As American feminism has leaned ever harder into the idea that emancipated women are successful in their careers, Louisa May Alcott's Jo March has become a more tendentious figure. While in all of the movie adaptations, the climax of the story comes with Jo's publication of her book about her and her sisters' childhood, sometimes called My Beth if not the more obviously metafictional Little Women and her engagement to Professor Bhaer is inextricably tied to her success as a published author, in the novel, Jo follows a much less cinematic, and much less straightforward, path to success as a writer. In fact, her authorial successes are insignificant in Little Women; it is not until she is well into middle age, in Jo's Boys, that her books bring her fame and fortune (and irritating fans showing up on her doorstep looking for souvenirs). Since most readers don't continue the March trilogy past Little Women, twenty-first century feminists often express disappointment that Alcott's novel isn't 'feminist enough,' a coded way of complaining that Jo doesn't achieve enough.
There's a pernicious assumption in this interpretation of Jo's trajectory as a feminist character. It's true: at the end of Little Women, she has put aside serious literary aspiration to focus on the school she co-founds with her husband and the task of raising her two children. That is, she ends up adapting to the exigencies of surviving as a woman of her time. But, if Jo's feminism depends on her success, then feminism becomes the exclusive ground of the exceptional, the select few who succeed against all odds. The reader is asking to have her cake and eat it too: Jo must be a relatable, flawed character, but her life must be tied up into a bow of perfection. Many academic feminists lament that Jo marries, accepting the dichotomy of career vs. marriage that Alcott herself deconstructs for her character. Never mind that Jo's marriage is a happy partnership in which they share parenting, teaching, and nursing duties. Never mind that most people, feminist or not, hope to have families of one sort or another. But, even beyond these points, Jo does succeed: it just takes her a while.
In other words, Jo doesn't have the flashy, simplistic, up-and-away success narrative that Hollywood has trained us to expect. Instead, she has minor successes and failures, publishes a few things, including books, here and there, tries many different genres and styles, tosses out old work and struggles with new ideas, and allows her understanding of her craft to evolve through hard work, reflection, and a refusal to give up. When Jo says, "I haven't given up the hope that I may write a good book yet, but I can wait, and I'm sure it will be all the better for such experiences and illustrations as these," she's hardly given up all possibility of a career for a life of housewifery and motherhood. Rather, she's accepted that writing a good book is damned difficult, and very few people are going to make it on a first try. She's still writing.
She's also still working. Jo's interest in teaching and caring for a houseful of boys doesn't spring out of nowhere. She takes great pleasure in 'bringing up' Laurie and takes credit for his turning out so well. More importantly, she expresses her intent to found a school with as much enthusiasm and determination as she did with her literary ambitions. "I used to think how, when I'd made my fortune, and no one needed me at home, I'd hire a big house, and pick up some poor, forlorn little lads, who hadn't any mothers, and take care of them, and make life jolly for them before it was too late... I love so to do anything for them," Jo gushes, as she acquaints her family with her plan.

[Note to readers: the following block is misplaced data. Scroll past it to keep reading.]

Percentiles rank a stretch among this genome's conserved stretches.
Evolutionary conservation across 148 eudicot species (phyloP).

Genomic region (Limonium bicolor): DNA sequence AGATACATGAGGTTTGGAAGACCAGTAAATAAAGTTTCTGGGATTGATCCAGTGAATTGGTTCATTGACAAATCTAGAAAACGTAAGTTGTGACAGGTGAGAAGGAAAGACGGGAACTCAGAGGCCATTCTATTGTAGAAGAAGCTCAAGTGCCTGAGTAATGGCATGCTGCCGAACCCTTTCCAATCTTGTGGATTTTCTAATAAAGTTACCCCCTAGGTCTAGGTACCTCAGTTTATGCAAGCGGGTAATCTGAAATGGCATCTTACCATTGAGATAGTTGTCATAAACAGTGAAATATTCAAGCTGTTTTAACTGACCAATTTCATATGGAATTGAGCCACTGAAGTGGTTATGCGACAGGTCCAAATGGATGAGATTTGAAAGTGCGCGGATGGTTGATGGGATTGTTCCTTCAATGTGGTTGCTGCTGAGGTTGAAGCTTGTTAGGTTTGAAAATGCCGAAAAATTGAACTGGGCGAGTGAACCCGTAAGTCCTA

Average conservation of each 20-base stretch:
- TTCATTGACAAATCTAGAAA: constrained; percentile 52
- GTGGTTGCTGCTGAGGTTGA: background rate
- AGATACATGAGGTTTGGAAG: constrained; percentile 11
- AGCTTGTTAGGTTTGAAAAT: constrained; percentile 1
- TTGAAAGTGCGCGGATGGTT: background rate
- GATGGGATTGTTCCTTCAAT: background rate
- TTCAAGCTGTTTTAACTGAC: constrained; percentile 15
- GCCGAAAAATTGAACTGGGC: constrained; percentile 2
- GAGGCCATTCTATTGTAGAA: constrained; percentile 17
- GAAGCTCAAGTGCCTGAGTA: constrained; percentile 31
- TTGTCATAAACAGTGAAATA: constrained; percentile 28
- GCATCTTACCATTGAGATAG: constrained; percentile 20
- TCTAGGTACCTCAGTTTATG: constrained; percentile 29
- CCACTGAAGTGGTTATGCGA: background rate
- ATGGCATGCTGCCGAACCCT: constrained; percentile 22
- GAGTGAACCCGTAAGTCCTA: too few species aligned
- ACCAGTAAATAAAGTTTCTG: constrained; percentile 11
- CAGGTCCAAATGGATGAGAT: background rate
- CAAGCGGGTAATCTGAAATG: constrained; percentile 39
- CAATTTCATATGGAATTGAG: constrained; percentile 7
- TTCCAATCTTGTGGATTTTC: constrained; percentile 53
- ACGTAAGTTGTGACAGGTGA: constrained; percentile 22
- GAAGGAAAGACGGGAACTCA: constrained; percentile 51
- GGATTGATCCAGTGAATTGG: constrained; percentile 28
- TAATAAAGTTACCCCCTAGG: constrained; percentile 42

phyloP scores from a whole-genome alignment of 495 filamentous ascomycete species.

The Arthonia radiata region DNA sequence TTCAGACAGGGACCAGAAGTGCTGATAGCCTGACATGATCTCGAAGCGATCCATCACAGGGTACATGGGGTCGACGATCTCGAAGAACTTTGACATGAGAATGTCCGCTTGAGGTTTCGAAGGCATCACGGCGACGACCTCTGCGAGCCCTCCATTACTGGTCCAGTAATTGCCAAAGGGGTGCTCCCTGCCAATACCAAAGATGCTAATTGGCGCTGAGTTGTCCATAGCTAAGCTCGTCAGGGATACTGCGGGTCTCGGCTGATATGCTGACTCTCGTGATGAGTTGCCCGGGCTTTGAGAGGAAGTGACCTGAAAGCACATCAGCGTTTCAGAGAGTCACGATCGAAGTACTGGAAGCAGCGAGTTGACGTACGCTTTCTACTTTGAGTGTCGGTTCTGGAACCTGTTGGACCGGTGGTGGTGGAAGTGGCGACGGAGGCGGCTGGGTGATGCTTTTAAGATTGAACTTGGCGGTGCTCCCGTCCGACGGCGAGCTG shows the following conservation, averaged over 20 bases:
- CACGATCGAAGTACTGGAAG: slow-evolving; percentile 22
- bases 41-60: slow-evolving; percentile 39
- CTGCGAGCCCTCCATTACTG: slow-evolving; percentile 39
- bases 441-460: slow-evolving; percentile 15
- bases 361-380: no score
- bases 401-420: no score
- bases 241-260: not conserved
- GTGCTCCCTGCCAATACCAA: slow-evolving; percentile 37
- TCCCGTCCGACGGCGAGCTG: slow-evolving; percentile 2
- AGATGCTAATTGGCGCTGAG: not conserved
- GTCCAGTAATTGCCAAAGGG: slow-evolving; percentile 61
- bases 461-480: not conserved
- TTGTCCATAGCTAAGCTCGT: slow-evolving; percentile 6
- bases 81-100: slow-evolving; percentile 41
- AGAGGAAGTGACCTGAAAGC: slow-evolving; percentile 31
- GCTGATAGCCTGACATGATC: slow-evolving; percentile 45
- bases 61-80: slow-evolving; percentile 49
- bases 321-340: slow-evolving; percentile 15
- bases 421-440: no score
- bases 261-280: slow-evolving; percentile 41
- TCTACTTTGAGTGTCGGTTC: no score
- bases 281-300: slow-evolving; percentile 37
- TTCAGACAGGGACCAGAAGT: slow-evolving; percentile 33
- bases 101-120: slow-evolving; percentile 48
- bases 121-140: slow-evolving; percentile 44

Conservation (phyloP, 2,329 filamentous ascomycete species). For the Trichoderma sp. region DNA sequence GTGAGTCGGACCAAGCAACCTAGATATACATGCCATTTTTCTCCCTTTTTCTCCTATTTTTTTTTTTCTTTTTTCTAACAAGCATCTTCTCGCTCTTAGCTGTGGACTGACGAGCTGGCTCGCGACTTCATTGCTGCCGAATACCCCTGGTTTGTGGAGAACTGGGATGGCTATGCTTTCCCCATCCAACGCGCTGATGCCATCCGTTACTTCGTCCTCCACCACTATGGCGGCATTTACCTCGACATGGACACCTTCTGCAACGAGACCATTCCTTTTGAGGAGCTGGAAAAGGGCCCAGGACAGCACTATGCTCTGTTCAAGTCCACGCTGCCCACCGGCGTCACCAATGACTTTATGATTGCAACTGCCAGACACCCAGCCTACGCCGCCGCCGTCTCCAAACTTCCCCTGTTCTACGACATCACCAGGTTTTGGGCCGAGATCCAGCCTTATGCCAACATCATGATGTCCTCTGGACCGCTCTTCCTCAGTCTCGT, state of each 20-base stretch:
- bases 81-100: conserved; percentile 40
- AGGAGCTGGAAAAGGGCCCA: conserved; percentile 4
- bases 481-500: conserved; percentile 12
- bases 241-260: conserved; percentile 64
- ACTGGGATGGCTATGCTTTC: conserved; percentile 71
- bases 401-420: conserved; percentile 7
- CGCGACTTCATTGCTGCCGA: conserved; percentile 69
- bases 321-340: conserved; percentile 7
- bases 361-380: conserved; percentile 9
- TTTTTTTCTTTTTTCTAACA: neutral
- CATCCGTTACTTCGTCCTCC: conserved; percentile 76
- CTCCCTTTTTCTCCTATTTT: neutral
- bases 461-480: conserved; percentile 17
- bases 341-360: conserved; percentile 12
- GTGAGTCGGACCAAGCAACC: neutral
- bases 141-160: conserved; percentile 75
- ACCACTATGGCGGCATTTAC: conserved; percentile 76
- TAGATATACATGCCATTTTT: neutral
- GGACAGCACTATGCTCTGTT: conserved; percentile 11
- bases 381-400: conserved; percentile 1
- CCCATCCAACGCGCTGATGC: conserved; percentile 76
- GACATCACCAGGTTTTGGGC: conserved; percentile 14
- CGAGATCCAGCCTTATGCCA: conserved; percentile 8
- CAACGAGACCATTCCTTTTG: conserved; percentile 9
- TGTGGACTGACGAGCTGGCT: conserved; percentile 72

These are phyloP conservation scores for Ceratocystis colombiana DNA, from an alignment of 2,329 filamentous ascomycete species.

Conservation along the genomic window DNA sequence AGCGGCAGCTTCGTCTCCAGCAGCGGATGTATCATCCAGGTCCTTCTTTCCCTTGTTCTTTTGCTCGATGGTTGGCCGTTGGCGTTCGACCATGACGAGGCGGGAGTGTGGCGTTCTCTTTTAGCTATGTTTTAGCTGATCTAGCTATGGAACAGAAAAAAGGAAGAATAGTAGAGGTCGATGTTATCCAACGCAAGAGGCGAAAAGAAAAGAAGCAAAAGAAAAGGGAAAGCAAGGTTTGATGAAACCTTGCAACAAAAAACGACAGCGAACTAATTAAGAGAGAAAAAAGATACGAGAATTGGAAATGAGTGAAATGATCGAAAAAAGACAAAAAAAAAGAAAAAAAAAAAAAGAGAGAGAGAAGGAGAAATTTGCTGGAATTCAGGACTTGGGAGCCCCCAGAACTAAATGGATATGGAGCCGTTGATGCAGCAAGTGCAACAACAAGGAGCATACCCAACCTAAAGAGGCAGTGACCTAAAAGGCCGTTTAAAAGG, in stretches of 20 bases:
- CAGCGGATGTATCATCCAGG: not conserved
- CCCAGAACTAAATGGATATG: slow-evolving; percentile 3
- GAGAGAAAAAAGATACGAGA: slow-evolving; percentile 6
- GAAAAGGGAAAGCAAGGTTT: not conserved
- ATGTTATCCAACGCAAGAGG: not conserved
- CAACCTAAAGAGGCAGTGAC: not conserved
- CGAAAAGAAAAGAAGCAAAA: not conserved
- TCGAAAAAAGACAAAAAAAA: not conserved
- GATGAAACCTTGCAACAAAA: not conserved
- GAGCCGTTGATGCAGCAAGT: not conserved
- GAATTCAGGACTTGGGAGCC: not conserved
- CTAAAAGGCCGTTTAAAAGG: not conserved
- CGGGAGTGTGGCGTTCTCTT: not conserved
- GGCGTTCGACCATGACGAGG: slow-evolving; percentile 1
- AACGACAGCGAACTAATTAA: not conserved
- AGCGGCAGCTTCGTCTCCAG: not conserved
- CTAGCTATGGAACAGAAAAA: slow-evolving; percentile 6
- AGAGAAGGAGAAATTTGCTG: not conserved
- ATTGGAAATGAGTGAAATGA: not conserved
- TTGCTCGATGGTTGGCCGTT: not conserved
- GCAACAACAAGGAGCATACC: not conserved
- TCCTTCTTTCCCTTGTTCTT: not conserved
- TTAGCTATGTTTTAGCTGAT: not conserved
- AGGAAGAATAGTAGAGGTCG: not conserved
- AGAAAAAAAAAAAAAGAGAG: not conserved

We risk entrenching ourselves in a calcified and rigid structure of feminism in which success and happiness are given exacting definitions and become standards. Jo's 'feminist credentials' haven't been violated because her writing career is realistically portrayed as difficult and roundabout, or because she marries a man, or because she becomes a mother. Jo makes choices in an effort to be a useful, contented, and fulfilled person. The vocabulary may have changed - today feminists might prefer healthy, happy, and self-actualized - but it hardly seems feminist to criticize the self-empowered choices of any woman, fictional or not. The issue at the heart of critiques of Jo's feminism lies in a denied wish fulfillment. Readers want Jo to 'have it all' because they want to 'have it all.' The sooner that we recognize that 'having it all' isn't actually on the table for anyone, even the Sheryl Sandbergs of this world, the sooner modern feminism can start shedding the patriarchally infused imperative to succeed, or be stripped of one's 'feminist credentials.' If success is the metric against which a person's feminism is measured, then feminism is nothing more than another way of policing who women are, what they do, what they choose, and how they live. Jo would still be a feminist even if she failed spectacularly because feminism expresses a belief in a basic equality between men and women, not the achievement of that equality.
Life is hard and requires an endless series of compromises, false steps, mistakes, and failures. If we can't let our fictional characters be less than paragons, what are we letting ourselves in for?